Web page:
[caption id="attachment_223388" align="aligncenter" width="1200"] The Delaware State News, headquartered in Dover, is cutting more of its daily printed editions and scaling back newsstand sales while preparing to launch hyperlocal newspapers statewide. | DBT PHOTO BY JACOB OWENS[/caption]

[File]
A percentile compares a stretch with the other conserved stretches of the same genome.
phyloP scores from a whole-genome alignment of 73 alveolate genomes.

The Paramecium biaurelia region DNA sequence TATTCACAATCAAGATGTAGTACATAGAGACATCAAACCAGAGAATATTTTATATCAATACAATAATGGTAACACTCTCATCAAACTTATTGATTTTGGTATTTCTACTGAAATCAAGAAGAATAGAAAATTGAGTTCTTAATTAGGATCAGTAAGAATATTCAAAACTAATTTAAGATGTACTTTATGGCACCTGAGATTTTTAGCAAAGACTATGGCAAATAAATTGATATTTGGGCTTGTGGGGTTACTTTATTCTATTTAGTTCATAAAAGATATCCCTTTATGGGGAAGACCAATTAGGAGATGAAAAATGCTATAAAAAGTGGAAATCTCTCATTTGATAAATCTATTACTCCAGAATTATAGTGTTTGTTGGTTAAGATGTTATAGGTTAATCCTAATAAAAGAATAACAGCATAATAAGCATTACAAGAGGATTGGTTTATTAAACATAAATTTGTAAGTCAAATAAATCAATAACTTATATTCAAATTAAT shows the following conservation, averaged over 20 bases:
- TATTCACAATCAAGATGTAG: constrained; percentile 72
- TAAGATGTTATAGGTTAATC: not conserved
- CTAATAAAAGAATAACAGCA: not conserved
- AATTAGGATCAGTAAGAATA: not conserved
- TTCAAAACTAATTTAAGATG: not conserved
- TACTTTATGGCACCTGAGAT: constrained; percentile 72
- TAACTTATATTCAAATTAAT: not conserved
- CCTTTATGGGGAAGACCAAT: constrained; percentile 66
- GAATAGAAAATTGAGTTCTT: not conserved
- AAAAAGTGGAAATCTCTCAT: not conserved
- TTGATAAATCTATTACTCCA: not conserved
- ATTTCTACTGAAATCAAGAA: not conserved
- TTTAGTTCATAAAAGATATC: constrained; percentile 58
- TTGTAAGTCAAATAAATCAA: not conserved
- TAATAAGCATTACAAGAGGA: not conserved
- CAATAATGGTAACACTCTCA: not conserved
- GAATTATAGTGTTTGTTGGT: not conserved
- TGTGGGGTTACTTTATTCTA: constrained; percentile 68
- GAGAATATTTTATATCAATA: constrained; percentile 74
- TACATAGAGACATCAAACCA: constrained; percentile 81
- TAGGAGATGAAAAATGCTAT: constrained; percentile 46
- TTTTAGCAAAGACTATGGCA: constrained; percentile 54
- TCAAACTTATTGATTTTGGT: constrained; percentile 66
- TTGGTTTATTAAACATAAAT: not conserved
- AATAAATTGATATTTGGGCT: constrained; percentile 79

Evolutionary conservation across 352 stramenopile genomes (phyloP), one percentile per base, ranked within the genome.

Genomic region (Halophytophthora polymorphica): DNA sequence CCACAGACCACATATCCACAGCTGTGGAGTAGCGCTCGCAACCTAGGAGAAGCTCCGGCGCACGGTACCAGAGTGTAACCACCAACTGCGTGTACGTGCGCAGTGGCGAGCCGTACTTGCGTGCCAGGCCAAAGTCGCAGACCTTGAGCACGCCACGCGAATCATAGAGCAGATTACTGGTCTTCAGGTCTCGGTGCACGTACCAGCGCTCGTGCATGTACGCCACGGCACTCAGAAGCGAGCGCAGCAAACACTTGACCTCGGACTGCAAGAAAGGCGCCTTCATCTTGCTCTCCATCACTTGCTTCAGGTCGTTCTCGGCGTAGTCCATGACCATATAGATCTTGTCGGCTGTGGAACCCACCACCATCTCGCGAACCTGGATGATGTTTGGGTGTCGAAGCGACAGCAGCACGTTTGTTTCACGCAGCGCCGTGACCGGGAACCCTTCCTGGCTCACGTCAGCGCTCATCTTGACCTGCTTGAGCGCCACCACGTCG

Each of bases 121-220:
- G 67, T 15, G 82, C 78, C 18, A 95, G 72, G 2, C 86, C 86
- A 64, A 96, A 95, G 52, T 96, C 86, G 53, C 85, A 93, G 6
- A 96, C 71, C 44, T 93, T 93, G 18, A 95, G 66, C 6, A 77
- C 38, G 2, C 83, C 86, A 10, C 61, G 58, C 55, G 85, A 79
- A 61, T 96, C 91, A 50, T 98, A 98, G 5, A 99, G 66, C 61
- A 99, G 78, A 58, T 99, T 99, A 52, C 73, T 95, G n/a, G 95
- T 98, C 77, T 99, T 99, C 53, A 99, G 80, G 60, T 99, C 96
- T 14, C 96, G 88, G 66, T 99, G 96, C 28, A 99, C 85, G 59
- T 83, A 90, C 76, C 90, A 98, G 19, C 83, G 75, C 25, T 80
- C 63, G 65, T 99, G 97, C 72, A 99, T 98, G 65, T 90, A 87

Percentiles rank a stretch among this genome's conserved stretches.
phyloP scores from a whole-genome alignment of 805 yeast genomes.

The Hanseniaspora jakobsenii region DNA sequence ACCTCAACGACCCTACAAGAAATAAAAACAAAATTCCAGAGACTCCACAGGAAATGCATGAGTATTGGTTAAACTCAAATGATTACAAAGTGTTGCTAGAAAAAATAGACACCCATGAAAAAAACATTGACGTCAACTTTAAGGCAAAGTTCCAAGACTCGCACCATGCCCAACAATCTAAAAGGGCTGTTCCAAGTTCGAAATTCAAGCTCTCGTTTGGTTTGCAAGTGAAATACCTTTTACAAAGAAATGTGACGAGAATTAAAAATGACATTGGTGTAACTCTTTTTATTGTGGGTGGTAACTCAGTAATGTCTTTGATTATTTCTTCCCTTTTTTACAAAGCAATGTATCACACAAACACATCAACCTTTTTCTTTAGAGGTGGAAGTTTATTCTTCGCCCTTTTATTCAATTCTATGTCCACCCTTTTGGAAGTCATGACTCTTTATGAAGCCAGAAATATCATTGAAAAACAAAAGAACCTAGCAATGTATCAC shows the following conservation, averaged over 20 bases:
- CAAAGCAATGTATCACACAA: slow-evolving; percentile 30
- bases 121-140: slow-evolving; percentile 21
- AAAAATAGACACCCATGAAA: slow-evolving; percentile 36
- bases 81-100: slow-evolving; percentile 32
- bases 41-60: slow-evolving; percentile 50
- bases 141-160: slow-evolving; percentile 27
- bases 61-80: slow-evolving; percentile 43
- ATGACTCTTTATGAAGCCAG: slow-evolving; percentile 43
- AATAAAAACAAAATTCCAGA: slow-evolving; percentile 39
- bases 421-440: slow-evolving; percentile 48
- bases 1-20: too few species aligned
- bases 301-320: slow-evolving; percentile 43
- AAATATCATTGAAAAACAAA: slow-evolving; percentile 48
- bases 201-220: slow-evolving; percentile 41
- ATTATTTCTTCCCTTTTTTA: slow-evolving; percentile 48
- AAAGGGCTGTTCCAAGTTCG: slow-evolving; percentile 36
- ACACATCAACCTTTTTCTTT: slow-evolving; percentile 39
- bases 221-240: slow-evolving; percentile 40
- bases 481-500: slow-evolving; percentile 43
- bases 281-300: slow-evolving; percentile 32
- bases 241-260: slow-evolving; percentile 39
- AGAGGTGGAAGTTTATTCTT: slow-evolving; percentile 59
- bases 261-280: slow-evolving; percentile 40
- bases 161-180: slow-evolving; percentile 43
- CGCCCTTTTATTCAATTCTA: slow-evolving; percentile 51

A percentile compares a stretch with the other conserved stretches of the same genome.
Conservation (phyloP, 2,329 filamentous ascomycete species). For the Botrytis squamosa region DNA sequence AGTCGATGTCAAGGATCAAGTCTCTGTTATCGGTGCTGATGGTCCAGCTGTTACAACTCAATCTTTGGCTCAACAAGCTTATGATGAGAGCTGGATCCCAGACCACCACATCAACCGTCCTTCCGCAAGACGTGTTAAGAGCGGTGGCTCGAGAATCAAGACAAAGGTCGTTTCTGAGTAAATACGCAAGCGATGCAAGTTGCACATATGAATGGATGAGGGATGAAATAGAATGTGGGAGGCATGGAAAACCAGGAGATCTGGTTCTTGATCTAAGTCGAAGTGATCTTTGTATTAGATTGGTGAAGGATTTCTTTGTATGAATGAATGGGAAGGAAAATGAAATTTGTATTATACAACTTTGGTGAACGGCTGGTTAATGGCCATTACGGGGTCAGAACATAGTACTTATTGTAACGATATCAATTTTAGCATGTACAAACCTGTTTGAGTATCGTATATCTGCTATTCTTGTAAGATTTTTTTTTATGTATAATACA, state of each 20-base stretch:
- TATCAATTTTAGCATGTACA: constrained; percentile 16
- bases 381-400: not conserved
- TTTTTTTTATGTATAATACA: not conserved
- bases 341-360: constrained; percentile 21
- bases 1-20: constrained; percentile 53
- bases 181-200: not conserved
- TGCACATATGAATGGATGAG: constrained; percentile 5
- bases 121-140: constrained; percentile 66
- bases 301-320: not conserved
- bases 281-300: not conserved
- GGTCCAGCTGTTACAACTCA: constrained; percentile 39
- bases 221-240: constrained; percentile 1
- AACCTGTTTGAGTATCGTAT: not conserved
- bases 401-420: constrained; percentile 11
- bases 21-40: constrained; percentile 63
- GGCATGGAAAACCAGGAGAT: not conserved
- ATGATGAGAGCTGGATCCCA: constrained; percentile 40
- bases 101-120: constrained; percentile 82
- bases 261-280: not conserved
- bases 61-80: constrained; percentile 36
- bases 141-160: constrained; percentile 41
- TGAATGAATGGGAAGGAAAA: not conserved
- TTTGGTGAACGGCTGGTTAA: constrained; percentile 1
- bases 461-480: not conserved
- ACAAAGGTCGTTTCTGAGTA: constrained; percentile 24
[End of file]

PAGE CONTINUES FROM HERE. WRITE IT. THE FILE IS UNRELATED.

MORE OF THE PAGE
DOVER – Nearly 18 months after cutting two days out of its daily print schedule, the Delaware State News announced this month that it is dropping two more days and cutting back its newsstand sales amid an ambitious transformation.The reductions mean the State News will print only on Sundays, Wednesdays and Fridays later this month after cutting its printed Saturday and Monday editions last year. It has already launched a digital edition that features the traditional layout of a newspaper online every day of the week.The State News is also moving delivery of its paper to the U.S. Postal Service rather than through delivery people – a growing industry trend as such workers with required early-morning hours become harder to find – and paring back its newsstand sales to the bare minimum needed to fulfill legal notice requirements.Those dramatic changes to a decades-old newspaper come as print circulations are falling nationwide, but the State News’ parent company, Independent Newsmedia Inc. (INI), doesn’t believe print is dead. In fact, INI President and CEO Charlene Bisson told Delaware Business Times that she plans to aggressively invest in new, hyperlocal Delaware print products.“We will be the biggest circulation news company in Delaware in the next few years,” she predicted. “It's more than past time; the economy's not too bad, we're fiscally sound. This is the time to do it.”Bisson, a 24-year veteran of INI based in Arizona, has already employed that strategy to success in her home state, spreading 18 hyperlocal community newspapers across the Grand Canyon State along with a three-day, statewide newspaper, the Daily Independent.INI plans to roll out hyperlocal papers across Delaware in the next few years, starting with a Middletown-Smyrna paper that will launch this month and a Greater Dover area paper in December, Bisson said. They will be free publications mailed to residents of chosen zip codes and supported entirely through advertising, with each employing a reporter and an advertising associate.“At INI, we like to say that we will put out the best newspaper the local businesses will support,” she explained, noting that means some Arizona hyperlocals are 32 pages while some are 72 pages.The hyperlocals will be printed monthly or weekly depending on the demand, with websites updated between print runs. Meanwhile, the State News, which has traditionally had an outsized focus on its hometown of Dover, will feature some of the best stories from the hyperlocals and its own coverage for a more statewide approach.“The goal is to be broad-based through the daily and then the hyperlocal weeklies and monthlies will focus on community councils, school boards or high school sports – all that good refrigerator journalism,” Bisson said.Like Delaware where the State News’ biggest competitor is the Gannett-owned News Journal, INI’s Arizona newspapers compete against the Gannett-owned Arizona Republic. Bisson said that while the Republic may be more profitable than their organization, INI’s collection of state newspapers reaches a wider audience and touches more communities.INI’s unique ownership model as a journalistic trust, where profits are reinvested into the organization annually, rather than a profit-driven public company help it to offer lower advertising rates that are accessible to more of the public, Bisson said.The State News, which had a daily circulation of about 10,000 copies in 2020, said that it was not adjusting its print subscription price in lieu of the changes. It noted that digital-only access to its website, BaytoBayNews.com, was available for $55 a year.“The daily print subscriptions are going down, but the daily digital subscriptions are skyrocketing,” Bisson said. “We're just evolving our business model, and it's long overdue.”
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